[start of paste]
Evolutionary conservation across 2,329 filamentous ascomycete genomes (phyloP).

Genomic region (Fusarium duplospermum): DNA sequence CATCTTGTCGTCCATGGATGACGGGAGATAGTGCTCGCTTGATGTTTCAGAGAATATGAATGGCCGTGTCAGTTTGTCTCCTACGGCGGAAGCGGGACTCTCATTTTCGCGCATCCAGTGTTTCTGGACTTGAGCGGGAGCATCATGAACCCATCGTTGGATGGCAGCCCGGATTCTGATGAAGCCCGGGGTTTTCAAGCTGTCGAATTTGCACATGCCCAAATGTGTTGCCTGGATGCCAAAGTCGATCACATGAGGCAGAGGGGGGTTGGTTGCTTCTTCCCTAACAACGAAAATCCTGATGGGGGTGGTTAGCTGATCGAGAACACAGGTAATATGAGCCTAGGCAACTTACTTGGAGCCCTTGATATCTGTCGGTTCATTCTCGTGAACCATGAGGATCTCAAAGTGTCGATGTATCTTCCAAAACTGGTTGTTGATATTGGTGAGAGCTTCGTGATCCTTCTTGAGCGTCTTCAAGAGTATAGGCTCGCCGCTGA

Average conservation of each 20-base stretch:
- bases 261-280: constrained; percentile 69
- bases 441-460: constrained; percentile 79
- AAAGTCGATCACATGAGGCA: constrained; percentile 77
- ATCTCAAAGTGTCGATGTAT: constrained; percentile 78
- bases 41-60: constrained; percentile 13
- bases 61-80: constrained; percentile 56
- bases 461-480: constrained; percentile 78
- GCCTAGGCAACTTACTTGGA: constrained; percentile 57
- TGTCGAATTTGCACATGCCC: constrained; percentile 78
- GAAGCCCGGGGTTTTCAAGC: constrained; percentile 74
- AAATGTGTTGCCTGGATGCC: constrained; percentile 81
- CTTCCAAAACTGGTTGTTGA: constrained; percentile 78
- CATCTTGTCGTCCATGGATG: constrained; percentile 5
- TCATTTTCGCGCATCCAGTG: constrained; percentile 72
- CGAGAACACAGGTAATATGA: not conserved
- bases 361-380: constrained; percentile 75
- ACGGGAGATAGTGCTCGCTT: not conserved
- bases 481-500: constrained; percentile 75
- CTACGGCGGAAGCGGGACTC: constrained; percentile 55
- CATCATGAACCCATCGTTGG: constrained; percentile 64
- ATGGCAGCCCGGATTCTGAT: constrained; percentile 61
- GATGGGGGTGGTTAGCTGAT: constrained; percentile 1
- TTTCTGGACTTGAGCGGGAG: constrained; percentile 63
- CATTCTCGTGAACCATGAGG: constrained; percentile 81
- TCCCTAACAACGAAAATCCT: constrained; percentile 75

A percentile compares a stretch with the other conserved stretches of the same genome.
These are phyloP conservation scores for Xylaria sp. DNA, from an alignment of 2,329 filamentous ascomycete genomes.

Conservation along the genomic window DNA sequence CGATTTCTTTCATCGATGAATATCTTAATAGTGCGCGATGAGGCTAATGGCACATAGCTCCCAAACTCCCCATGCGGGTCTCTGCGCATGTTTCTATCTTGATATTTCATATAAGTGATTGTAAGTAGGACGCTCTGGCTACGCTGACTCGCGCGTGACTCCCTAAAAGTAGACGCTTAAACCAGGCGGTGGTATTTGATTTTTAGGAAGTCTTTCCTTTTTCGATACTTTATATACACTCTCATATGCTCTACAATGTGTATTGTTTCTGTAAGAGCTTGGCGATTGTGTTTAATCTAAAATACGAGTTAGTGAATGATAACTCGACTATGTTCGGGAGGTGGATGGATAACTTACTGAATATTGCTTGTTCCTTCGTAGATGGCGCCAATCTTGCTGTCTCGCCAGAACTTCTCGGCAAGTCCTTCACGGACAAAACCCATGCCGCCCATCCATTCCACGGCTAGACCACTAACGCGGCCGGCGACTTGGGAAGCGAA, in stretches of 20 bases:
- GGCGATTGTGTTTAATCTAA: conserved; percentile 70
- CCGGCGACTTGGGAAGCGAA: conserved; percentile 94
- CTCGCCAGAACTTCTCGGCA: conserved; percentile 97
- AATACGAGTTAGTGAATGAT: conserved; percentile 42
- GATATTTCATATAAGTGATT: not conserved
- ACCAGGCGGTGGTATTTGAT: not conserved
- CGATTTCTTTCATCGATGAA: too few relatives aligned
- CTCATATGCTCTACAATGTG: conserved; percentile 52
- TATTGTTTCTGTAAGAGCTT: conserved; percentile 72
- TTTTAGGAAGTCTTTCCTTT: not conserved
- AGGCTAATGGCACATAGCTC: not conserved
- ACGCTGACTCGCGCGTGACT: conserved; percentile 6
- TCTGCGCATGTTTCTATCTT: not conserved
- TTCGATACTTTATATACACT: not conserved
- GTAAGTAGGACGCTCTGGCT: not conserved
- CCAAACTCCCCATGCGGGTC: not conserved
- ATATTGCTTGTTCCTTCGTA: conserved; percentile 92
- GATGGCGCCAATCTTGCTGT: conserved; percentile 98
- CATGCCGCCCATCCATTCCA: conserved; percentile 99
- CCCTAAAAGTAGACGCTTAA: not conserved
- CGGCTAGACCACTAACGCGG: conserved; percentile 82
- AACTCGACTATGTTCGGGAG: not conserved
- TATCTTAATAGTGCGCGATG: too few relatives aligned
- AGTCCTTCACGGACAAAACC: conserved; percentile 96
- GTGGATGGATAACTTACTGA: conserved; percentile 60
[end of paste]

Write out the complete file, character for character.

Evolutionary conservation across 2,329 filamentous ascomycete genomes (phyloP).

Genomic region (Fusarium duplospermum): DNA sequence CATCTTGTCGTCCATGGATGACGGGAGATAGTGCTCGCTTGATGTTTCAGAGAATATGAATGGCCGTGTCAGTTTGTCTCCTACGGCGGAAGCGGGACTCTCATTTTCGCGCATCCAGTGTTTCTGGACTTGAGCGGGAGCATCATGAACCCATCGTTGGATGGCAGCCCGGATTCTGATGAAGCCCGGGGTTTTCAAGCTGTCGAATTTGCACATGCCCAAATGTGTTGCCTGGATGCCAAAGTCGATCACATGAGGCAGAGGGGGGTTGGTTGCTTCTTCCCTAACAACGAAAATCCTGATGGGGGTGGTTAGCTGATCGAGAACACAGGTAATATGAGCCTAGGCAACTTACTTGGAGCCCTTGATATCTGTCGGTTCATTCTCGTGAACCATGAGGATCTCAAAGTGTCGATGTATCTTCCAAAACTGGTTGTTGATATTGGTGAGAGCTTCGTGATCCTTCTTGAGCGTCTTCAAGAGTATAGGCTCGCCGCTGA

Average conservation of each 20-base stretch:
- bases 261-280: constrained; percentile 69
- bases 441-460: constrained; percentile 79
- AAAGTCGATCACATGAGGCA: constrained; percentile 77
- ATCTCAAAGTGTCGATGTAT: constrained; percentile 78
- bases 41-60: constrained; percentile 13
- bases 61-80: constrained; percentile 56
- bases 461-480: constrained; percentile 78
- GCCTAGGCAACTTACTTGGA: constrained; percentile 57
- TGTCGAATTTGCACATGCCC: constrained; percentile 78
- GAAGCCCGGGGTTTTCAAGC: constrained; percentile 74
- AAATGTGTTGCCTGGATGCC: constrained; percentile 81
- CTTCCAAAACTGGTTGTTGA: constrained; percentile 78
- CATCTTGTCGTCCATGGATG: constrained; percentile 5
- TCATTTTCGCGCATCCAGTG: constrained; percentile 72
- CGAGAACACAGGTAATATGA: not conserved
- bases 361-380: constrained; percentile 75
- ACGGGAGATAGTGCTCGCTT: not conserved
- bases 481-500: constrained; percentile 75
- CTACGGCGGAAGCGGGACTC: constrained; percentile 55
- CATCATGAACCCATCGTTGG: constrained; percentile 64
- ATGGCAGCCCGGATTCTGAT: constrained; percentile 61
- GATGGGGGTGGTTAGCTGAT: constrained; percentile 1
- TTTCTGGACTTGAGCGGGAG: constrained; percentile 63
- CATTCTCGTGAACCATGAGG: constrained; percentile 81
- TCCCTAACAACGAAAATCCT: constrained; percentile 75

A percentile compares a stretch with the other conserved stretches of the same genome.
These are phyloP conservation scores for Xylaria sp. DNA, from an alignment of 2,329 filamentous ascomycete genomes.

Conservation along the genomic window DNA sequence CGATTTCTTTCATCGATGAATATCTTAATAGTGCGCGATGAGGCTAATGGCACATAGCTCCCAAACTCCCCATGCGGGTCTCTGCGCATGTTTCTATCTTGATATTTCATATAAGTGATTGTAAGTAGGACGCTCTGGCTACGCTGACTCGCGCGTGACTCCCTAAAAGTAGACGCTTAAACCAGGCGGTGGTATTTGATTTTTAGGAAGTCTTTCCTTTTTCGATACTTTATATACACTCTCATATGCTCTACAATGTGTATTGTTTCTGTAAGAGCTTGGCGATTGTGTTTAATCTAAAATACGAGTTAGTGAATGATAACTCGACTATGTTCGGGAGGTGGATGGATAACTTACTGAATATTGCTTGTTCCTTCGTAGATGGCGCCAATCTTGCTGTCTCGCCAGAACTTCTCGGCAAGTCCTTCACGGACAAAACCCATGCCGCCCATCCATTCCACGGCTAGACCACTAACGCGGCCGGCGACTTGGGAAGCGAA, in stretches of 20 bases:
- GGCGATTGTGTTTAATCTAA: conserved; percentile 70
- CCGGCGACTTGGGAAGCGAA: conserved; percentile 94
- CTCGCCAGAACTTCTCGGCA: conserved; percentile 97
- AATACGAGTTAGTGAATGAT: conserved; percentile 42
- GATATTTCATATAAGTGATT: not conserved
- ACCAGGCGGTGGTATTTGAT: not conserved
- CGATTTCTTTCATCGATGAA: too few relatives aligned
- CTCATATGCTCTACAATGTG: conserved; percentile 52
- TATTGTTTCTGTAAGAGCTT: conserved; percentile 72
- TTTTAGGAAGTCTTTCCTTT: not conserved
- AGGCTAATGGCACATAGCTC: not conserved
- ACGCTGACTCGCGCGTGACT: conserved; percentile 6
- TCTGCGCATGTTTCTATCTT: not conserved
- TTCGATACTTTATATACACT: not conserved
- GTAAGTAGGACGCTCTGGCT: not conserved
- CCAAACTCCCCATGCGGGTC: not conserved
- ATATTGCTTGTTCCTTCGTA: conserved; percentile 92
- GATGGCGCCAATCTTGCTGT: conserved; percentile 98
- CATGCCGCCCATCCATTCCA: conserved; percentile 99
- CCCTAAAAGTAGACGCTTAA: not conserved
- CGGCTAGACCACTAACGCGG: conserved; percentile 82
- AACTCGACTATGTTCGGGAG: not conserved
- TATCTTAATAGTGCGCGATG: too few relatives aligned
- AGTCCTTCACGGACAAAACC: conserved; percentile 96
- GTGGATGGATAACTTACTGA: conserved; percentile 60